When I first tried the 1-Click method, the first time through the enabling of third-party repositories failed due to an error communicating with the server. The second time I tried, another process had locked the package manager and I had to make a trip to the command line to kill the offending process. The third time around, the installation worked. Please bear in mind, the 1-Click approach outlined above is generally presented as the easy way to install media codecs. An alternative approach involves looking up community repositories in openSUSE's documentation and using the zypper command line package manager to enable the necessary repositories. Neither approach is particularly user friendly.
While multimedia is probably the biggest chink in openSUSE's armour, the YaST system administration panel is probably the distribution's strongest feature. The YaST panel is divided into eight sections: Software, Hardware, System, Network Services, Security and Users, Virtualization, Support, and Miscellaneous. Using YaST we can launch configuration modules for managing software on the system, managing software repositories and updating packages on our system. There are modules for setting up printers and scanners, browsing our hardware information and changing the keyboard's layout. There are also tools for adjusting the computer's clock and working with user accounts. There are disk partitioning tools, a module for adjusting network settings and another for working with the firewall. There are also tools for setting up NFS and Samba shares and configuring the e-mail server. Going further down the list we find modules for working with sudo, viewing the systemd journal and working with Snapper file system snapshots.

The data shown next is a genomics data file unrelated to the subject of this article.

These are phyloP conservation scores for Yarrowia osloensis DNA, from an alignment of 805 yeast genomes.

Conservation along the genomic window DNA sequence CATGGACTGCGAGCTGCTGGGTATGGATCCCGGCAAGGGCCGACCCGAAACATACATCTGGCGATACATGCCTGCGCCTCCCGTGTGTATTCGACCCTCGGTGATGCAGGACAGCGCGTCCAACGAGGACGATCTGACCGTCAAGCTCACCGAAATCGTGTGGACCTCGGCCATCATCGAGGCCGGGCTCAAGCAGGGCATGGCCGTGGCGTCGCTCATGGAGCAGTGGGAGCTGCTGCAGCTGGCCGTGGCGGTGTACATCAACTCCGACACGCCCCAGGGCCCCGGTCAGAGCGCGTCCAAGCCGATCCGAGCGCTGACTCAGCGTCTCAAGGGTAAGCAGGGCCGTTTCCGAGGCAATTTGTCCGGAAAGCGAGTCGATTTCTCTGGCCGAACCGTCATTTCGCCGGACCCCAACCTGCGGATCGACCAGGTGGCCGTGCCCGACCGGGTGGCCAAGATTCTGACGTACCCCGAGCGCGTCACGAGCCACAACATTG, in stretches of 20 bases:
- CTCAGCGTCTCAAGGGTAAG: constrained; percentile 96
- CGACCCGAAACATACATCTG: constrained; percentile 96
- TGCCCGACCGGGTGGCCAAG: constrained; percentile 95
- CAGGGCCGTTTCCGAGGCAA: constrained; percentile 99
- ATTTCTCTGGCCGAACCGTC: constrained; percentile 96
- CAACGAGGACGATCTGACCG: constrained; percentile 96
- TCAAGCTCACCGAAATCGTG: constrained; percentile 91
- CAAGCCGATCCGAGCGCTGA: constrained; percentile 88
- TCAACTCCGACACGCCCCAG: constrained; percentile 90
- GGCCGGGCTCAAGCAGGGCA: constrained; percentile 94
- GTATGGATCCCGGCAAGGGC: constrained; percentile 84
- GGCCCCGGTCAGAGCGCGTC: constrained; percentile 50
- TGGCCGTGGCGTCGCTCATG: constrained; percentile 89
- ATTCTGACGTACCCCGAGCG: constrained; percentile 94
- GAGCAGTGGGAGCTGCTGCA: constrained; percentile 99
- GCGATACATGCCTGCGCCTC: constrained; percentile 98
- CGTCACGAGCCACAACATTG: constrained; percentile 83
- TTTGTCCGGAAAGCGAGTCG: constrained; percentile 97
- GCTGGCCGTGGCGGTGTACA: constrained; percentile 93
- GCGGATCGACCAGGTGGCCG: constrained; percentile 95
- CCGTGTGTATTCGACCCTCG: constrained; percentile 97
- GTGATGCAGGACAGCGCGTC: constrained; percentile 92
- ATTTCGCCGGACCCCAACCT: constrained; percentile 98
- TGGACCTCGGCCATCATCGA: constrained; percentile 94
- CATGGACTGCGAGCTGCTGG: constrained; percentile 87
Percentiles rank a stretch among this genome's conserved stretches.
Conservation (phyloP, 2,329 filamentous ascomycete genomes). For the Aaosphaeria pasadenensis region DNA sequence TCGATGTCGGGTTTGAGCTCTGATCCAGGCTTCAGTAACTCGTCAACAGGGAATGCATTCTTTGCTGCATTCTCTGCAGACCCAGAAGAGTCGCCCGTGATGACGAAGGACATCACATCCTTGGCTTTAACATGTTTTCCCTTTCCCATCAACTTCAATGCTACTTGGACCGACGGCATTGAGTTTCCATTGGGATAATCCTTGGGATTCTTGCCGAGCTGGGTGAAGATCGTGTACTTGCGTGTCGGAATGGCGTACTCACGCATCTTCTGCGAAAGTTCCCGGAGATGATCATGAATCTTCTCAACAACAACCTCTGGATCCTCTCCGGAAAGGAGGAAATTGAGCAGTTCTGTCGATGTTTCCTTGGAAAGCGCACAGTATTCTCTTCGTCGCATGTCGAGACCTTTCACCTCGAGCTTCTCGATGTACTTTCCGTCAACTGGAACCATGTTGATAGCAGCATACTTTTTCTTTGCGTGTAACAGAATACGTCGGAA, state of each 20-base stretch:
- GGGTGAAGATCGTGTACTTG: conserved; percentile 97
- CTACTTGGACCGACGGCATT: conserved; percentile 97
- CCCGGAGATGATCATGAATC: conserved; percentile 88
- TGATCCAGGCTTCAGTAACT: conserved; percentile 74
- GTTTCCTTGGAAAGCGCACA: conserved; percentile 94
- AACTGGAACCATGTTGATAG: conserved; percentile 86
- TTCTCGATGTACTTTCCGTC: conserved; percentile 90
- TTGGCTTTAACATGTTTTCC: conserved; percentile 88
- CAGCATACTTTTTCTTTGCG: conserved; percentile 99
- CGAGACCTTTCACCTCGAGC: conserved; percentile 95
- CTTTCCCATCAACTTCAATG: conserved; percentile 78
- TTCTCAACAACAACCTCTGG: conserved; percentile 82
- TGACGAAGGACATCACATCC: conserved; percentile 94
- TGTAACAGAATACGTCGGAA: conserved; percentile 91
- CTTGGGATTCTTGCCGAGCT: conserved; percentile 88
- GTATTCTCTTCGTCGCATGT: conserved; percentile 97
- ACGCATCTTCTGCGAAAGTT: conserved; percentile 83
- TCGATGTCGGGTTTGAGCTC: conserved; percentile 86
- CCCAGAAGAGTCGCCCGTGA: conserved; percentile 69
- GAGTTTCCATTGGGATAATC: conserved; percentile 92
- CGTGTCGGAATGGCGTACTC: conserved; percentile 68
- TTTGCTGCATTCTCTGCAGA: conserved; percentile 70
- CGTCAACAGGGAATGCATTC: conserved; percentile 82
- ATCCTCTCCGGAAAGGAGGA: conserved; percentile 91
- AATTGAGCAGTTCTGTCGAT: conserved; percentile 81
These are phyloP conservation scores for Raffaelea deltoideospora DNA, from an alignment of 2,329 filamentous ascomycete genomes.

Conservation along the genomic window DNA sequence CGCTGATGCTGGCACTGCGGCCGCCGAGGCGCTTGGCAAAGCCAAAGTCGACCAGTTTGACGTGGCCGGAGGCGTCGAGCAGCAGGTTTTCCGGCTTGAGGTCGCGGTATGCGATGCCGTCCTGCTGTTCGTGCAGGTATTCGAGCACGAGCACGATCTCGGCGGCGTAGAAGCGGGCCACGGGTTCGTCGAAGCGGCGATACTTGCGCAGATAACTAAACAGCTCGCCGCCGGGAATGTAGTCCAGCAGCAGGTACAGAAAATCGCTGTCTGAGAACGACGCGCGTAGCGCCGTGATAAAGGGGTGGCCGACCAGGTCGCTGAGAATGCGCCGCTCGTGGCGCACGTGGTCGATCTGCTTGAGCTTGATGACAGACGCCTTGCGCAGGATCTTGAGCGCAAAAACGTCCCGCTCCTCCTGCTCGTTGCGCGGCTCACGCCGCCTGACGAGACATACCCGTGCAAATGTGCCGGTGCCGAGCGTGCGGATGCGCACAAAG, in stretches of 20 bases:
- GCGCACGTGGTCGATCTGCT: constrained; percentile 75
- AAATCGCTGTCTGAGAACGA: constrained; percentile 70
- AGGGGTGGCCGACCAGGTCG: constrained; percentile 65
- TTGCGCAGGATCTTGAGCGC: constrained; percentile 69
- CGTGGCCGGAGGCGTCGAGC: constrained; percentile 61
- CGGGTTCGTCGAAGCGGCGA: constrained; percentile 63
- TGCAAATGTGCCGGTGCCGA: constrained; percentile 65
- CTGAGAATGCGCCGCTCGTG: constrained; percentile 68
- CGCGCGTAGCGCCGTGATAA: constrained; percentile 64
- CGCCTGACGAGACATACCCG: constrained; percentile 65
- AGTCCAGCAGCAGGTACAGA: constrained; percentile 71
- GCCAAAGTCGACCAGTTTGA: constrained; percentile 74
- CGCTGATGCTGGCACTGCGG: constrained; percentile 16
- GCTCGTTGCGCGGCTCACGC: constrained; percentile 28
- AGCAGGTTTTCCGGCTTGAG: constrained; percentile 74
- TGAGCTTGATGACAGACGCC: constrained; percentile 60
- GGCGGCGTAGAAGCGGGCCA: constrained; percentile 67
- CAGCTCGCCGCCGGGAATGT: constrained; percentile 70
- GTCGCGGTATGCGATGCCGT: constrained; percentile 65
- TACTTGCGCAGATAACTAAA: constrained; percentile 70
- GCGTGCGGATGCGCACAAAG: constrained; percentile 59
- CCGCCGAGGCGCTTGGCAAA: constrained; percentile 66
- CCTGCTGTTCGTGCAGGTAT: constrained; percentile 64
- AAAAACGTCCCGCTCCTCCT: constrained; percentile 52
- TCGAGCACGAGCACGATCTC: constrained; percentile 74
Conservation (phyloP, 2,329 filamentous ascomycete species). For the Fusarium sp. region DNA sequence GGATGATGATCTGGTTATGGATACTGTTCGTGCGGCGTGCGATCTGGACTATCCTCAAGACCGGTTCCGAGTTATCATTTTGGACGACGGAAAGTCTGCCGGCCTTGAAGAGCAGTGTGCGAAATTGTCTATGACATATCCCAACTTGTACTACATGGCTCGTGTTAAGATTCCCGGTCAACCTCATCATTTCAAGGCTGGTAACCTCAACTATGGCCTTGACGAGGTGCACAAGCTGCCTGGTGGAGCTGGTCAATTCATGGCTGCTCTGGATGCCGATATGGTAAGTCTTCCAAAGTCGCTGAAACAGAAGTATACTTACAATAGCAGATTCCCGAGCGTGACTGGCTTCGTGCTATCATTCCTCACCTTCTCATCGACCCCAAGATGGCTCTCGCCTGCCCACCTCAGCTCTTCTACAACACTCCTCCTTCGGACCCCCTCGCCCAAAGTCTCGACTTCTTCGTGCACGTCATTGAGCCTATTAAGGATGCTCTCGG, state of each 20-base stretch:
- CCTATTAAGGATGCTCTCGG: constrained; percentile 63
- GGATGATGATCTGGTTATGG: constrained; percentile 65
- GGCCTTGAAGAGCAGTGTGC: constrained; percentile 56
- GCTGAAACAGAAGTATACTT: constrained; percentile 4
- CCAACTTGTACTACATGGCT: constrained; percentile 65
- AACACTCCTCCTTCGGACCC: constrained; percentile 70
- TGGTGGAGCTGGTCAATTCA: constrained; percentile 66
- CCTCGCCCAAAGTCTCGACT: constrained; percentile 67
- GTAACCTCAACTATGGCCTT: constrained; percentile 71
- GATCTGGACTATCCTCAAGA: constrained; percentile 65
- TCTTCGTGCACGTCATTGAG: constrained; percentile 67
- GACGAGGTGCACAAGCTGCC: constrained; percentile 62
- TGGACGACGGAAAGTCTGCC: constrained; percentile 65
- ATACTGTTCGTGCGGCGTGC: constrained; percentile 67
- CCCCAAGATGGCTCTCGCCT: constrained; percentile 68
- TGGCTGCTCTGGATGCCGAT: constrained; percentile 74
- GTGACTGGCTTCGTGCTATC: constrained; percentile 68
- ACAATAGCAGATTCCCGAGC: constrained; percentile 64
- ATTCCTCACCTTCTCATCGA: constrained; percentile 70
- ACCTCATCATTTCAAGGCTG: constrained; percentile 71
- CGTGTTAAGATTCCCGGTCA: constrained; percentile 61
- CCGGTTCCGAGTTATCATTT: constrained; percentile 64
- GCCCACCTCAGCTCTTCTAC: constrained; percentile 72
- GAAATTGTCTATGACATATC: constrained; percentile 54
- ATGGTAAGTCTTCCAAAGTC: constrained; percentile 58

openSUSE 42.2 -- The Plasma and YaST settings panels
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While all of the YaST modules worked well for me, two really stood out as being useful. One was the sudo configuration editor. This tool makes dealing with sudo's somewhat cryptic syntax much easier. We can select a user account and the program (or programs) the user should be able to run and the module works out the details for us.
The other utility I enjoyed a lot was Snapper. The Snapper module shows us a list of Btrfs snapshots and lets us browse them and compare the contents of snapshots side-by-side. This makes it easy to see what changes have been made on the system and, if need be, we can revert old configuration changes. The YaST modules automatically create new snapshots whenever we make changes to the operating system. Snapper provides us with both an audit trail of changes and a way to fix bad changes. If a configuration change breaks the operating system, we can reboot and boot from an older snapshot of the operating system to roll back the change.
openSUSE 42.2 -- Browsing Snapper snapshots
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If you read the approximately 2,400 words of my review which led up to this point, you probably noticed I ran into a number of annoyances with openSUSE 42.2, particularly with regards to the desktop making frequent "bong" sounds, small fonts and getting multimedia support enabled. While these issues did cause a good deal of frustration on my first day with the distribution, things quickly got sorted out thanks to the excellent settings managers provided by openSUSE and the Plasma desktop. Soon, I had a nicer theme, a quieter desktop and my multimedia files were playing. This meant most of my issues were solved on the first day and, after that, I was able to relax and enjoy a pleasantly stable, quite polished experience.
openSUSE succeeded in providing a stable, responsive environment in which to work. The YaST configuration modules made tweaking the underlying operating system much easier than it is on most other distributions and I like that openSUSE Leap users can expect three years of security updates. openSUSE may not have quite as much software in its main repositories as Debian and its children have, but community repositories fill in most of the gaps for openSUSE users.
Generally speaking, I was happy with openSUSE and I especially like how the administration tools automatically create file system snapshots, which protect the operating system against changes we make. This means openSUSE is nearly invincible in the face of bad configurations or package upgrades and it will usually take hardware failure to knock the operating system off-line.